The Carlito-Kleinfeld relationship is key to Carlito’s Way. Kleinfeld (ironically a man of the law, at least in name) represents all the bad stuff Carlito is trying to get away from. On this Arrow Blu-ray’s extras Matt Zoller Seitz argues that Kleinfeld is infatuated with Carlito, while Keesey sees it the other way round; either way, a kind of mutual dependency between them is painfully evident even if neither would acknowledge it.
Miller as Carlito’s ex-girlfriend, whom he’d like to be his girlfriend again, is quietly persuasive, though she has little part to play in the storyline in her own right. We know nothing of her beyond what Carlito does, and she exists largely to be an impossible dream. Indeed she says reprovingly to him: “I had a dream, Charlie, but now I’m awake.”
Also notable are Jorge Porcel as the portly, weak-willed manager of Carlito’s club, Viggo Mortensen in a cameo as an ex-con in a wheelchair, and a deliciously amoral Leguizamo as a small-time hood who wants to be a big-time one, although Rebhorn—a terrific if often typecast actor—is rather wasted.
The score by the prolific Patrick Doyle, who also composed a march for the coronation of King Charles III, occasionally relies on the obvious—the tragic strings at the beginning, for example—but at its best the music is original and powerful. Doyle creates a foreboding mood in a party scene, echoing the opening moments of John Williams’s Jaws (1975) score as Kleinfeld walks into danger, and there’s an exciting accompaniment to chase on a train all lead up to a musical climax at Grand Central Station that has the feel of a symphony’s last movement. Elsewhere on the soundtrack, Joe Cocker’s version of “You Are So Beautiful” is also used to poignant if unsubtle effect.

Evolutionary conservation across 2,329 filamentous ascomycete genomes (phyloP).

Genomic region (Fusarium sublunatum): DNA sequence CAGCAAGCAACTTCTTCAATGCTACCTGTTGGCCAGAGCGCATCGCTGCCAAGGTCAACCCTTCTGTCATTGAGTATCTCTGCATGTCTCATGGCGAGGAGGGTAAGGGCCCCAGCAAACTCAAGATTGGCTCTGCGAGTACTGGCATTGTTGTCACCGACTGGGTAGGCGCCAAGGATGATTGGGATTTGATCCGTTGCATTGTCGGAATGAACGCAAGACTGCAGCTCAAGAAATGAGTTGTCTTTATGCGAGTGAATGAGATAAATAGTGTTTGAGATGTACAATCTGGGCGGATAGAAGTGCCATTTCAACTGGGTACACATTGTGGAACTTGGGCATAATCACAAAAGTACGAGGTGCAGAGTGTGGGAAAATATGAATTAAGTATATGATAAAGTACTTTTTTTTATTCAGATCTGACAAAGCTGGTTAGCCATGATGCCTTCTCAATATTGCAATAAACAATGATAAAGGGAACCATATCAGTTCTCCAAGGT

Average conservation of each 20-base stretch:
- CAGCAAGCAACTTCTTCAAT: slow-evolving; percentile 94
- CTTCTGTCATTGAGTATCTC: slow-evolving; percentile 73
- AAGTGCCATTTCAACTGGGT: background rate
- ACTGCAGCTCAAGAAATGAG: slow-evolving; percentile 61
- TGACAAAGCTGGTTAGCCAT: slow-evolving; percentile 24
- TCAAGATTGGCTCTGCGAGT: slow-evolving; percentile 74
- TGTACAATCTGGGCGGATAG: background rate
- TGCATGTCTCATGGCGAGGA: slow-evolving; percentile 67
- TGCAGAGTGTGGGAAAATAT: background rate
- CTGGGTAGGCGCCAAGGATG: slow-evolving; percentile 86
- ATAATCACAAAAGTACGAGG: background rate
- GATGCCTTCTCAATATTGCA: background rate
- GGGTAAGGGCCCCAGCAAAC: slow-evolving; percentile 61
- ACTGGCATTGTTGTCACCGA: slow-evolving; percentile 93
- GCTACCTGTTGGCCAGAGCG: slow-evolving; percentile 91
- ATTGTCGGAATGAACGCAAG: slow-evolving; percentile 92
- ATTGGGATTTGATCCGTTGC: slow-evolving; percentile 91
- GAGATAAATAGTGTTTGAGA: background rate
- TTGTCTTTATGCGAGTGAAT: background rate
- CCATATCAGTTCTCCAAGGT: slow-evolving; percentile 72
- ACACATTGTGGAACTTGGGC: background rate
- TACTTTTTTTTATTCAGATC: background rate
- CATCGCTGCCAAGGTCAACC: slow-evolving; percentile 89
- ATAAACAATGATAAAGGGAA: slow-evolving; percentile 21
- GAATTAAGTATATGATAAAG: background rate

All these contributions help make Carlito’s Way one of De Palma’s finer films, but they don’t hold him back, and his characteristic exploitation of visuals—sometimes tricksy, sometimes profound—is apparent throughout.
In the former category, perhaps, stands his technically impressive change of point-of-view near the beginning, where we appear to be seeing things through Carlito’s eyes as he lies on the gurney, and then are imperceptibly edged by the moving camera toward a completely different POV from above him. Possibly it’s an out-of-body experience and we’re still in his POV, though?
Yet into the latter, more profound, category could fall the use of black-and-white in that same scene. Since everything in colour (apart from the poster, which perhaps Carlito has seen before) is in the past, is De Palma saying to us here that this is really a black-and-white movie—as befits a noir—and Carlito’s coloured memories (which also contain, in turn, still earlier memories) are exaggerated or unreliable?
Steadicam and handheld shots abound throughout, mostly to good effect, as does frequent tilting of the camera to suggest unstable situations. Some shots are pure imagery (i.e. the close-ups in a face-off between Carlito and Benny) and others are pure 1990s gloss (i.e. Carlito leaving his shiny club for a shiny rain-swept street). Occasionally the camera lies outright, like when Carlito is watching a dance class through a window: we seem to have his POV but we don’t, because we’re much closer to the window than he could possibly be. Or is this unreliable memory again?
There is great attention to incidental detail, too, like the bystanders during the train chase and in the background in the climactic Grand Central Station chase, as well as some meticulous and complex choreography, particularly in the early bar shootout and at Grand Central (even if the sheer length of that sequence does mean that the hiding and seeking risks descending into farce, as the breathtaking similar sequence in The Untouchables never does).
But some of the most powerful scenes aren’t elaborate in the slightest, like Carlito’s discussion with the wheelchair-bound Lalin (Mortensen). The genius there lies in the writing; it’s clear to audiences from early on that Lalin is an informant, and indeed this is revealed overtly both to us and to Carlito soon enough. But what we don’t expect is the nature of Lalin’s plea for mercy that follows.
And the violence in Carlito’s Way is both sudden and almost palpably shocking, without being excessively ornate: Kleinfeld’s gun appearing from nowhere in a club scene, for example, or Carlito knocking down Gail’s door, or smashing the mirror in her bathroom.